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“To have the experience of sitting in the theater and seeing your name — I don’t take that for granted,” Cynthia Addai-Robinson says one morning from a rooftop terrace in New York. “I’ve been working many years to have that moment.”

Pretty soon, theatergoers will get a chance to see her name on the screen as well. The actress had just come from watching a screener of her first major film role, the Ben Affleck-led thriller “The Accountant.”

This story first appeared in the October 7, 2016 issue of WWD.  Subscribe Today.

“It’s easy to get jaded in the business,” she says. “It’s easy to sort of have that happen over and over and be, like, ‘yeah, yeah, yeah.’ It becomes normal. It’s still not that normal for me.”

While the 31-year-old actress is fairly new to the movie business, having made her mark on television shows such as “Arrow” and “Spartacus,” the names alongside her own are much more familiar: Affleck, Anna Kendrick, John Lithgow, Jeffrey Tambor and J.K. Simmons. Her character, Marybeth Medina, is tasked by the Treasury Department’s Financial Crimes Enforcement Network (Simmons plays her boss, a Treasury agent) to investigate an elusive criminal accountant — Affleck — who’s been maintaining the front of a legitimate small-town certified public accountant business.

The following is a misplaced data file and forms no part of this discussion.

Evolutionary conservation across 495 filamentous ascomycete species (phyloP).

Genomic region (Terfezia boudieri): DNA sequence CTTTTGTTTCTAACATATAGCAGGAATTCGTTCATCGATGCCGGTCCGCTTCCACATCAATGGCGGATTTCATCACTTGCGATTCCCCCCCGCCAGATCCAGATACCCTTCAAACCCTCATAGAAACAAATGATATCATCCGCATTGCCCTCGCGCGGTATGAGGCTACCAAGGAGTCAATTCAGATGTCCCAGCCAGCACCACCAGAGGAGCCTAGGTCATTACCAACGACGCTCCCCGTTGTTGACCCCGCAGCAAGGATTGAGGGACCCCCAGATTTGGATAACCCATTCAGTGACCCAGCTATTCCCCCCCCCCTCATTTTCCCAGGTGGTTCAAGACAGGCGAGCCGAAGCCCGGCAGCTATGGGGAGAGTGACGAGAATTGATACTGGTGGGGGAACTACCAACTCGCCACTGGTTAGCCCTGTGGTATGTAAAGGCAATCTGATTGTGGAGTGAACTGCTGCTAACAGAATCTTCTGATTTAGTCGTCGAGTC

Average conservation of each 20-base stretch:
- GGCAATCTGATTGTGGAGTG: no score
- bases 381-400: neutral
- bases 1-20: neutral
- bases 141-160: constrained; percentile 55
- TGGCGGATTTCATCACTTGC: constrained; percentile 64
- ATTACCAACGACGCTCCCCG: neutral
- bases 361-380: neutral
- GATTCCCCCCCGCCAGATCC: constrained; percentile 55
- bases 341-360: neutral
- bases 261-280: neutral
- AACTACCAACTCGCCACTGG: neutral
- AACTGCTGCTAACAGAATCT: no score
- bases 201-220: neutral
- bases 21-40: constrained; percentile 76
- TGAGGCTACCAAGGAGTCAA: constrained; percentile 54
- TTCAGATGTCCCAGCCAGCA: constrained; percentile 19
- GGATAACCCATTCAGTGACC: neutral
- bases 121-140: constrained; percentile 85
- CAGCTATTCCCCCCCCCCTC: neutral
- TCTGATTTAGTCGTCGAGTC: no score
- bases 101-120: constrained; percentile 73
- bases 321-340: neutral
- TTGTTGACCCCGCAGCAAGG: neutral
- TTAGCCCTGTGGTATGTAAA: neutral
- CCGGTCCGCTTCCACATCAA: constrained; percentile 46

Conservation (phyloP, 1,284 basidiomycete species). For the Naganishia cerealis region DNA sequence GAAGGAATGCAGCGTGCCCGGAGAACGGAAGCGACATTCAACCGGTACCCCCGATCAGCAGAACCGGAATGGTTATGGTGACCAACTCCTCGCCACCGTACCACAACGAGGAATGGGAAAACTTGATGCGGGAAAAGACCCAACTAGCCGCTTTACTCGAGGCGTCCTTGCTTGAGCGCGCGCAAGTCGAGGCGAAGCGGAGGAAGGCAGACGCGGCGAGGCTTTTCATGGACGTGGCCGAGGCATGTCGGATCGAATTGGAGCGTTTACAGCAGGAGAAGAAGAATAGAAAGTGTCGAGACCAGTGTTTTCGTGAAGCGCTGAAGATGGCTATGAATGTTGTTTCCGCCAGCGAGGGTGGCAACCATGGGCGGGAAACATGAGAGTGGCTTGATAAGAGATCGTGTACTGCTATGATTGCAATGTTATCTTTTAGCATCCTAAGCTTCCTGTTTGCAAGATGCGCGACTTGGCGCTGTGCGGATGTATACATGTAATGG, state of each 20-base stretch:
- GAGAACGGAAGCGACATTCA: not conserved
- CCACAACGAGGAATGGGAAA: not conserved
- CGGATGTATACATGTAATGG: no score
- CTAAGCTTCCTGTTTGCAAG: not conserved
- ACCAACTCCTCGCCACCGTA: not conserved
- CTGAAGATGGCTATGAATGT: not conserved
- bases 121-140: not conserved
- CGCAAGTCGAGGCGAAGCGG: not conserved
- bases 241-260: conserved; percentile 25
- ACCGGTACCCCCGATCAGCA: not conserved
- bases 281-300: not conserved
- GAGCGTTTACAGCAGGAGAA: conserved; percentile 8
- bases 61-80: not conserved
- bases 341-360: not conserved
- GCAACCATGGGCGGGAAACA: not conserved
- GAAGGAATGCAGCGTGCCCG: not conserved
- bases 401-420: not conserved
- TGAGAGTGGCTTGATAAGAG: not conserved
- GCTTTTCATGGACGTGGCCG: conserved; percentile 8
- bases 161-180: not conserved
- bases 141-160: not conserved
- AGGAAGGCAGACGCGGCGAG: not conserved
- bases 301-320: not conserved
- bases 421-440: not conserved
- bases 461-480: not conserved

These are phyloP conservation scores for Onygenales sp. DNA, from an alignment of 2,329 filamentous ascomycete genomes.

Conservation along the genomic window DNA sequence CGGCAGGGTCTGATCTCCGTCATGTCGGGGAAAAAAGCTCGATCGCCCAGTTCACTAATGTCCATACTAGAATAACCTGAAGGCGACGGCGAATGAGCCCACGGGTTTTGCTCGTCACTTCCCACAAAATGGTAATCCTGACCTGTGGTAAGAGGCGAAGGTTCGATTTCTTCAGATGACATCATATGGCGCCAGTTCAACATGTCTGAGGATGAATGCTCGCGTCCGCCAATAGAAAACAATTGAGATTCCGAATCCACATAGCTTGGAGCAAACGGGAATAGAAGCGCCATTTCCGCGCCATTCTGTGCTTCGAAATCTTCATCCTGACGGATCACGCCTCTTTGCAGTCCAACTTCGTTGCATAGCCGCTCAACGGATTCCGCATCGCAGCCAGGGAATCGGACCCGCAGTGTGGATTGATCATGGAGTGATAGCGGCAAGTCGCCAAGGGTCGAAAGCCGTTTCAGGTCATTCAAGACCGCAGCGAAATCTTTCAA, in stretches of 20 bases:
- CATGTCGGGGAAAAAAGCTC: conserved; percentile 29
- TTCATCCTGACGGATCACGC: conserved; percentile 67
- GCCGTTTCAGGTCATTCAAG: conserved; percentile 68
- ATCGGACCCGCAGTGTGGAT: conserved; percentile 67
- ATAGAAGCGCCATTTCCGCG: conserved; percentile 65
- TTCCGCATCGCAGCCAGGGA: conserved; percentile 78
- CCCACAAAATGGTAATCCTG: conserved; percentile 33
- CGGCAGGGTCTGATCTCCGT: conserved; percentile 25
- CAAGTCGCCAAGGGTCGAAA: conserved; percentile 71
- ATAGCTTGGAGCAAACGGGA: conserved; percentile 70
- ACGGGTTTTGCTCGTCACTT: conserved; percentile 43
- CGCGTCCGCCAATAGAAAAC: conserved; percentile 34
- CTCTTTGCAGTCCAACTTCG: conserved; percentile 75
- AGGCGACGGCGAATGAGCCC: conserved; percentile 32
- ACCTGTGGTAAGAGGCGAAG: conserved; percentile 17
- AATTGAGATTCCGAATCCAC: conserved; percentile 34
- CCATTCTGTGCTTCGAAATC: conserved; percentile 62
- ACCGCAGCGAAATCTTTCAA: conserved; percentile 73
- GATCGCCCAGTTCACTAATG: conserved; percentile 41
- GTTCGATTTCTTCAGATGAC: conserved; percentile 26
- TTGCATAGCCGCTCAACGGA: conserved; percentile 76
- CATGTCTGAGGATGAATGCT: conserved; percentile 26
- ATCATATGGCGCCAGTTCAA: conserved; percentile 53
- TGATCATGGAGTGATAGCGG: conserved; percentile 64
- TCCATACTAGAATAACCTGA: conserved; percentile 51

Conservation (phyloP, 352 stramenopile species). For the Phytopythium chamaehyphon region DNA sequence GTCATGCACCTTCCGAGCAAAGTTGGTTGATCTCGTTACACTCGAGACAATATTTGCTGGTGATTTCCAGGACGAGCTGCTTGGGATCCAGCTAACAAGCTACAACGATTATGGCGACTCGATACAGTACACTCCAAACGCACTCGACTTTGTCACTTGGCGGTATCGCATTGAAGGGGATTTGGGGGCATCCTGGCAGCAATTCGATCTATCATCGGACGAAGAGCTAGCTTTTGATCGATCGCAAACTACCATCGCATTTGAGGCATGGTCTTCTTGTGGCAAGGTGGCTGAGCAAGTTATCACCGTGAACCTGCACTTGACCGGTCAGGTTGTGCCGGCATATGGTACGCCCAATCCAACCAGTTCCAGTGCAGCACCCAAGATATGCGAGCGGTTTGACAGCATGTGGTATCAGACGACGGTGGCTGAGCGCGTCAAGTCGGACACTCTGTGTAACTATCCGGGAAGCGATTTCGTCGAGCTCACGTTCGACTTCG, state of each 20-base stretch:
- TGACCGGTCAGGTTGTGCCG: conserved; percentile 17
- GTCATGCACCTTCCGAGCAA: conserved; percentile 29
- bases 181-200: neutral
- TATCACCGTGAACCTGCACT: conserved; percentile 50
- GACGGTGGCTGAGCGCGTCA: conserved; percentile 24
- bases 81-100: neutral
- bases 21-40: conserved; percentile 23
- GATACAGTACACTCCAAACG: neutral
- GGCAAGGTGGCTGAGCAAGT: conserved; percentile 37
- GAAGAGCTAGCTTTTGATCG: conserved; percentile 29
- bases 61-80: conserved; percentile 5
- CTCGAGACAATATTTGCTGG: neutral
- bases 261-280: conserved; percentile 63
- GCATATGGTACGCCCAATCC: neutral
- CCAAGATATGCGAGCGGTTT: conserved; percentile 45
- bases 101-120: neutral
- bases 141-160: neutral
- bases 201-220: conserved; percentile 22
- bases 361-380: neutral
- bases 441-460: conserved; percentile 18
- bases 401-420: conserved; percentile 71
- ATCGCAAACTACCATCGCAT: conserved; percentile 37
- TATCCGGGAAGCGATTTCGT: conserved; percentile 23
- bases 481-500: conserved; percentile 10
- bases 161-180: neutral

“My character serves as an entry point for the audience, so as I am uncovering clues and getting closer to finding out who this person is, the audience is piecing it together at the same time,” Addai-Robinson says. “It really does feel like a puzzle-piece of a movie.”

Working with such a starry cast also proved to be a little surreal. Addai-Robinson shares most of her screen time with Simmons and while they were filming, he was making the rounds at various awards shows — and winning — for his role in “Whiplash.”

“He’d shoot a few days, and then he’d go off and literally go win a Golden Globe and then come back and work,” she recalls. “I felt really lucky to share screen time with him especially right at that moment. There’s a little bit of an intimidation, but at the same time, you know, these are my peers, these are the people that are doing what I’m doing.”

At the same time, she’s not immune to being starstruck.

“You don’t want to be that person on a film set that’s like, ‘I used to watch you when I was a kid.’ They probably don’t like to hear that, but it’s true,” she adds.

The actress, born in London and raised in Maryland, largely credits the accessibility of television in her childhood home while she was growing up as her inspiration for what drew her toward pursuing acting professionally. “It was my way to see the rest of the world, and opened up a lot of stories and things to me at a young age,” she says. “So to have the full-circle moment of working with people that were essentially in my house — if you want to look at it that way — a little box, it’s still, like, very novel and wild.”

The New York University-trained actress resides in Los Angeles, but hasn’t ruled out the possibility of returning to Manhattan. “I’m always looking for a way to come back — gotta get that musical!” she says. “I’m happy for all the things that are just the planting of seeds.”

Who knows? Maybe one of those seeds will grow into a Broadway role.

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